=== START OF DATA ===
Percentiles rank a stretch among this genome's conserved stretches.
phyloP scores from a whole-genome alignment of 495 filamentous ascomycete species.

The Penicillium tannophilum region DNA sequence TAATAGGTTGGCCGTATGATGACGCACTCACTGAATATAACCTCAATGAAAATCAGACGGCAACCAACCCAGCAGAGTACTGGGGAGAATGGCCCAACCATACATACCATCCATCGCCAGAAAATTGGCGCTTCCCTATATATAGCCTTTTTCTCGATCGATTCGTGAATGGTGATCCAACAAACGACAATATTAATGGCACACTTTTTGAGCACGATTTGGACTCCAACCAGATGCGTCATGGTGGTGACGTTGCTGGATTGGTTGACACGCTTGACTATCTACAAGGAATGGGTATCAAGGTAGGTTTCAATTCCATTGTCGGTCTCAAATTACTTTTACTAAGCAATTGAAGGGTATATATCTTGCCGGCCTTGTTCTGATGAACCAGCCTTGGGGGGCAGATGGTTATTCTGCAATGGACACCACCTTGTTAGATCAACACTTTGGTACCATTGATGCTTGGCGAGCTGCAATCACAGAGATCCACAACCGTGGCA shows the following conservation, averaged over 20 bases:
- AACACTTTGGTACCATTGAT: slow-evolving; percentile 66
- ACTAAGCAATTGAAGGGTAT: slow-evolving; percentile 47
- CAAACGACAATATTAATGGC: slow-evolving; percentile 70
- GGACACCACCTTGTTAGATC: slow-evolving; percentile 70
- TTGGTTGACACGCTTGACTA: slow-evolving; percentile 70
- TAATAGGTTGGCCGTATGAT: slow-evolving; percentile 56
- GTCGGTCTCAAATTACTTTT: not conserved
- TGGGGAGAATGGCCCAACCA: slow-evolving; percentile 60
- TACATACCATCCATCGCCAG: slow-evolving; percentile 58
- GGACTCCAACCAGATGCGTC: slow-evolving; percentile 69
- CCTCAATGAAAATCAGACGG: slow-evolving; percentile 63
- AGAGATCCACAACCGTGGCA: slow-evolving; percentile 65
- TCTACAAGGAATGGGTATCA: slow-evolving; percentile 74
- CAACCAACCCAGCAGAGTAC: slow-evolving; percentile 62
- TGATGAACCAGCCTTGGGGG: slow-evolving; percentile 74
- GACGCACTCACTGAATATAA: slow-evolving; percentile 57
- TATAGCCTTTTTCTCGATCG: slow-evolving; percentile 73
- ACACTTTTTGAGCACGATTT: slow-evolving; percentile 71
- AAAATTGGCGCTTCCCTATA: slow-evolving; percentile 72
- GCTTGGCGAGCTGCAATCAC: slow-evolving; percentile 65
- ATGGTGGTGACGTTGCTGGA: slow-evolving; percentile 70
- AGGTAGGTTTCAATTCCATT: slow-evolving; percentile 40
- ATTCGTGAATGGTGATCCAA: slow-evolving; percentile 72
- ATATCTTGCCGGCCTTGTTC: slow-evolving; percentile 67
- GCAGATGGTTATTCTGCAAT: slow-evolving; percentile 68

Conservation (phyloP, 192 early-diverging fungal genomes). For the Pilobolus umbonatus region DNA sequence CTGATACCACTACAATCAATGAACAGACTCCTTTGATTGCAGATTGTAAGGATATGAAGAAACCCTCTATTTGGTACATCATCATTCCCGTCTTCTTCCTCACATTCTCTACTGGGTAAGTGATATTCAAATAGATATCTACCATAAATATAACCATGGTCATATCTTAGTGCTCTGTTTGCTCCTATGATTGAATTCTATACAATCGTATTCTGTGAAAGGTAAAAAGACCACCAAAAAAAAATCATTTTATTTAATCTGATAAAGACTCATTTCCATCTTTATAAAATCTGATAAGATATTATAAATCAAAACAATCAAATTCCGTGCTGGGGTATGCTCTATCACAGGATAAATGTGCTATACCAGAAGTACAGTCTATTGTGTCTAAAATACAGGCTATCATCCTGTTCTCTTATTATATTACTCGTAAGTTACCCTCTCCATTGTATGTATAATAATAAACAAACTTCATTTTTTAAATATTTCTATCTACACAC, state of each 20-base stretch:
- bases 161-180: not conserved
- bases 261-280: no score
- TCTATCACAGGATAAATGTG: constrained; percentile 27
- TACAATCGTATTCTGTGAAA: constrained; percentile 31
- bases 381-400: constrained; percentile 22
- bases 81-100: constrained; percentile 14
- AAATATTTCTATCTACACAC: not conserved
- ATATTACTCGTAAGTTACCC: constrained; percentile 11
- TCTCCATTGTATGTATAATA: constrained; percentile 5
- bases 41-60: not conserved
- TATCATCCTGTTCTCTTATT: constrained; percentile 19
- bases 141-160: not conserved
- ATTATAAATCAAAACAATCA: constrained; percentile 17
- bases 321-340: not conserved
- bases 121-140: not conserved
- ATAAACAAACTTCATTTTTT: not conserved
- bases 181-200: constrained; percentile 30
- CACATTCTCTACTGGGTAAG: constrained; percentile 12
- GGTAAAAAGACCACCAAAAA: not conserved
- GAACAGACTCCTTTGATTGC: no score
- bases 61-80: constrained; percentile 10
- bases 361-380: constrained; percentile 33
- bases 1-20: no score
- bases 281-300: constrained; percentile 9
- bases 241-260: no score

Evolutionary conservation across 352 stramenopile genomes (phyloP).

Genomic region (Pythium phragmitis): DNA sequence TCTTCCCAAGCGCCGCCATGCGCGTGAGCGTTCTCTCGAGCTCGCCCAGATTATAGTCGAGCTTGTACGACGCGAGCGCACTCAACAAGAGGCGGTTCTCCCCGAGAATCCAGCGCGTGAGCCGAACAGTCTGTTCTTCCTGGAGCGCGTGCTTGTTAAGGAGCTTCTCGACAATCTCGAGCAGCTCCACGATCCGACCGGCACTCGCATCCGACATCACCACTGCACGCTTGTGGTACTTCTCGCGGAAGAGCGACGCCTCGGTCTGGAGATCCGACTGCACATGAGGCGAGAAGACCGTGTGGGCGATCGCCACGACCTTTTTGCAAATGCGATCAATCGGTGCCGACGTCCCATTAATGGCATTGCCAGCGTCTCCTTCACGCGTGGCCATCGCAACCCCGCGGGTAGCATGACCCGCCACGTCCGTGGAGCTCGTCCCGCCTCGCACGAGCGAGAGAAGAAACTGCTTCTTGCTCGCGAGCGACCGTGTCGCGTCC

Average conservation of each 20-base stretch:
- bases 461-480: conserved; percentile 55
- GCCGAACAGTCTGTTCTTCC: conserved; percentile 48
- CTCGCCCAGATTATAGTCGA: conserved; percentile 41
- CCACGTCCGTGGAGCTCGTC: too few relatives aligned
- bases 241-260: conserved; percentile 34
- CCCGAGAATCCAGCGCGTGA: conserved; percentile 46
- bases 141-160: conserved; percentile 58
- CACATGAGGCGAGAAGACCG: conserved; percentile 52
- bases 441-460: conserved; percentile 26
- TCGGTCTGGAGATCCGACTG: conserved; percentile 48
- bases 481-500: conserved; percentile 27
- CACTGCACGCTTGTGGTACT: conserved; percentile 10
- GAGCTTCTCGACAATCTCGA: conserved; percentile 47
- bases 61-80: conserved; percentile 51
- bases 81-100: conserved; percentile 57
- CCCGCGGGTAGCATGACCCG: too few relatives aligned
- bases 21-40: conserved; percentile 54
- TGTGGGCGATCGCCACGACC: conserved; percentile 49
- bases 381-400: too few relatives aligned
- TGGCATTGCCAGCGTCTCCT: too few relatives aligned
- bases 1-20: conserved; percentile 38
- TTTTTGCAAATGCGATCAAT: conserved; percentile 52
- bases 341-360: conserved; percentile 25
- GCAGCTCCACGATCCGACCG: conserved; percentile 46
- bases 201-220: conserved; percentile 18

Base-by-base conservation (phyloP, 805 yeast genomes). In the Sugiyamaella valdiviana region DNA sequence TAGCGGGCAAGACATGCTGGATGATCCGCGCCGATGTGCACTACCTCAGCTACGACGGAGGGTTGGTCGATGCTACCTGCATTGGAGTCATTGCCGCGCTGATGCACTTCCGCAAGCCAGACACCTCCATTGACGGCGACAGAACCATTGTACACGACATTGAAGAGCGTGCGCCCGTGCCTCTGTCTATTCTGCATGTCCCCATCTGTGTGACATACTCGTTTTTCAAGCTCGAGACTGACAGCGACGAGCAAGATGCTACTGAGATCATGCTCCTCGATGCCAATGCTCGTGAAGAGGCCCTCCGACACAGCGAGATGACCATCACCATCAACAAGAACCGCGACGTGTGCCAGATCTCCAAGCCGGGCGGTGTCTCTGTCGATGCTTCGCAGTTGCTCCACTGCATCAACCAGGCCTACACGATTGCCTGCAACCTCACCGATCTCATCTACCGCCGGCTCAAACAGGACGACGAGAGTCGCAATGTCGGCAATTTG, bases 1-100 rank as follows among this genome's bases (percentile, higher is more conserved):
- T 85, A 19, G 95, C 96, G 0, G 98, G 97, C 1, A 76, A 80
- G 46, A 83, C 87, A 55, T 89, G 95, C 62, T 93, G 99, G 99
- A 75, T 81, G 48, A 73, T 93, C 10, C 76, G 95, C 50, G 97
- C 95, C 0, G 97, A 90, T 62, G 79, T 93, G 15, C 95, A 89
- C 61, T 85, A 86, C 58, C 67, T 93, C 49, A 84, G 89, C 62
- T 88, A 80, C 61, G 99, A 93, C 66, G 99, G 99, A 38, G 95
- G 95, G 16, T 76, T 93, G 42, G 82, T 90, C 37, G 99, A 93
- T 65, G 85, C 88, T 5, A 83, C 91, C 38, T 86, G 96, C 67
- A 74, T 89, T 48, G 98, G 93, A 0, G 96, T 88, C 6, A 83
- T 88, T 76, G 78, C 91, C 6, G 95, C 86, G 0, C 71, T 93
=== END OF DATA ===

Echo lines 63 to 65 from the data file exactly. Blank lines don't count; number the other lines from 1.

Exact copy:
- CCCGAGAATCCAGCGCGTGA: conserved; percentile 46
- bases 141-160: conserved; percentile 58
- CACATGAGGCGAGAAGACCG: conserved; percentile 52